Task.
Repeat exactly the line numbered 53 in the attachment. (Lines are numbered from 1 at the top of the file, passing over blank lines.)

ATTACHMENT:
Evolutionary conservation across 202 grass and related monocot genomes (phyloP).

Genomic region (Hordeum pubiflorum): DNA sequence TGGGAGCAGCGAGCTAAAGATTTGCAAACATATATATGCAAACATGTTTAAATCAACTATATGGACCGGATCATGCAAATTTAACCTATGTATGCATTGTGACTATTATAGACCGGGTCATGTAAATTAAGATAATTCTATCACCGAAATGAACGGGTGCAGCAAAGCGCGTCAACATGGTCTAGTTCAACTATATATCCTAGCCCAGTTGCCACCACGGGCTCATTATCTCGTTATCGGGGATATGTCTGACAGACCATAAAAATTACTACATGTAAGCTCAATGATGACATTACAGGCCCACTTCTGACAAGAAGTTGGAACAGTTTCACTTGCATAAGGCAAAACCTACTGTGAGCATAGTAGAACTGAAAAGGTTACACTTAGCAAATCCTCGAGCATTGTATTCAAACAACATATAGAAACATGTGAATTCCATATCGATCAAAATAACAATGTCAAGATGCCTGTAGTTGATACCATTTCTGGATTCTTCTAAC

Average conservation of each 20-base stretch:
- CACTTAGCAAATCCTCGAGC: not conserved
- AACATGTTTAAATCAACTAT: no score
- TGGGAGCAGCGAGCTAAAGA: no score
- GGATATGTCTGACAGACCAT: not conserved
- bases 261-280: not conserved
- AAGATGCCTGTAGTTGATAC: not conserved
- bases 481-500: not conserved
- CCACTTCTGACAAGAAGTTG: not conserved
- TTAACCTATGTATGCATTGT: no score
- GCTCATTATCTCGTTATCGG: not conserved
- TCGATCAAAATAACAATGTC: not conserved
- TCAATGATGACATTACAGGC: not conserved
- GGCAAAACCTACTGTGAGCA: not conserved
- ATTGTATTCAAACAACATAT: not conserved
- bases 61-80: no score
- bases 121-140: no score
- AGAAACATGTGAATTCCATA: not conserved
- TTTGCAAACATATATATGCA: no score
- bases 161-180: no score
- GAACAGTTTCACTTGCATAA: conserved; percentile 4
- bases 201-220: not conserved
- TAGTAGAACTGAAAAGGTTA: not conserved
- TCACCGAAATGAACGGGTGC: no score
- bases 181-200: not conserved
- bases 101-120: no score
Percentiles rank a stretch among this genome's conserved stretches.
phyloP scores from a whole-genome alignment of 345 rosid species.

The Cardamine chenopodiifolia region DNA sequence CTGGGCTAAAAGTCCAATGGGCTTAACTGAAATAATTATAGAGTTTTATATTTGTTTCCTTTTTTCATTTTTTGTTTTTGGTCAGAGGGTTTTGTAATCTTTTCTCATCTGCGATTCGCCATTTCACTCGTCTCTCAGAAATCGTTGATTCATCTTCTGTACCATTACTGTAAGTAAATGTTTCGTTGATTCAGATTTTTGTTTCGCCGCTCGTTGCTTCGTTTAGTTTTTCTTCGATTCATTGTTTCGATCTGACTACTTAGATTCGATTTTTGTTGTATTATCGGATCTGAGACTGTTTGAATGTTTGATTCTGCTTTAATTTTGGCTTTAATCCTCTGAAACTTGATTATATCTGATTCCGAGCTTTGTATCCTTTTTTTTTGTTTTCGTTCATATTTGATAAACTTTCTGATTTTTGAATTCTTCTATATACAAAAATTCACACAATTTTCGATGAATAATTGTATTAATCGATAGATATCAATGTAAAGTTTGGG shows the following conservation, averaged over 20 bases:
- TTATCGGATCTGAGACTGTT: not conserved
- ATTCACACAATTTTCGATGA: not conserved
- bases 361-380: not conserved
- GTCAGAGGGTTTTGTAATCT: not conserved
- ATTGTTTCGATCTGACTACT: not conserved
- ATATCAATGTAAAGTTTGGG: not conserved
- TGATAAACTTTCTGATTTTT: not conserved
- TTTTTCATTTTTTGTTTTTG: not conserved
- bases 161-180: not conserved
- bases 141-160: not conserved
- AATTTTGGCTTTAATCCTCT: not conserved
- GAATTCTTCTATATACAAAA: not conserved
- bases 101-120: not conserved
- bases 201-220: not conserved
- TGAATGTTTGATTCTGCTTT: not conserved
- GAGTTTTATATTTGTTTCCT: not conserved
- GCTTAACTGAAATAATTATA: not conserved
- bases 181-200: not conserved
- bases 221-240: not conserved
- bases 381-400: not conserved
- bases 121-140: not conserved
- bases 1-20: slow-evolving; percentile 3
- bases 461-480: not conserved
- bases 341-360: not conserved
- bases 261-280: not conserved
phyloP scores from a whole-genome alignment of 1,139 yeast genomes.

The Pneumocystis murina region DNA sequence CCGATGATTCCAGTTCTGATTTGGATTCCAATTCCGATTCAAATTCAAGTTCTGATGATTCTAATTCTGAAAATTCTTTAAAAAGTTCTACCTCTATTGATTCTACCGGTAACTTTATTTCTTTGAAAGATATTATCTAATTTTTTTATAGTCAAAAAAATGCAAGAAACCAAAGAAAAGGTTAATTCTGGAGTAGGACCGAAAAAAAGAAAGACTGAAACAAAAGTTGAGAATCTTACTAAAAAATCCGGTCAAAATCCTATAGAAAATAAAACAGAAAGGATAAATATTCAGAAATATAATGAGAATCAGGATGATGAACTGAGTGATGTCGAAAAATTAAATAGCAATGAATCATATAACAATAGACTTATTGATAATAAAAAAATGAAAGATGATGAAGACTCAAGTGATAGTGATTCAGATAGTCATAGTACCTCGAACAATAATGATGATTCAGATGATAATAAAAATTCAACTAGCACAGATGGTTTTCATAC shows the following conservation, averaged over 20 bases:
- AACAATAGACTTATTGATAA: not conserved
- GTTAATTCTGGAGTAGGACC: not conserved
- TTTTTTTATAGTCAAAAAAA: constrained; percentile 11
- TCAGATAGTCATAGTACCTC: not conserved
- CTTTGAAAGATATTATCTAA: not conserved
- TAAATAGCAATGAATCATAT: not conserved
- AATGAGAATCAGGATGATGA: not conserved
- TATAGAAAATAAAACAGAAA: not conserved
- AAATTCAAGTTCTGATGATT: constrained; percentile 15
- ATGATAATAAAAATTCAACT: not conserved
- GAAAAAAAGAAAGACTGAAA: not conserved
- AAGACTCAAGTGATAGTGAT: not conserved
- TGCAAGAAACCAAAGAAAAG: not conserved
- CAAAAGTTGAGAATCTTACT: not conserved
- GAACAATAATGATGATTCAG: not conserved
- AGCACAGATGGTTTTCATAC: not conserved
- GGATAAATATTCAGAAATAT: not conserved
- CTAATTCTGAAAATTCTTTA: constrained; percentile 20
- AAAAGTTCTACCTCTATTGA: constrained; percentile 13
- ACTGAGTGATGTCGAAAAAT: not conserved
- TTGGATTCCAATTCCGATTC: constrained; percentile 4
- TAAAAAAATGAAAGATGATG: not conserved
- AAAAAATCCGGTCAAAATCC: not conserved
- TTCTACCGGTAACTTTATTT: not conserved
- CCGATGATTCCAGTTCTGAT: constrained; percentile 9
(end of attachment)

- bases 1-20: slow-evolving; percentile 3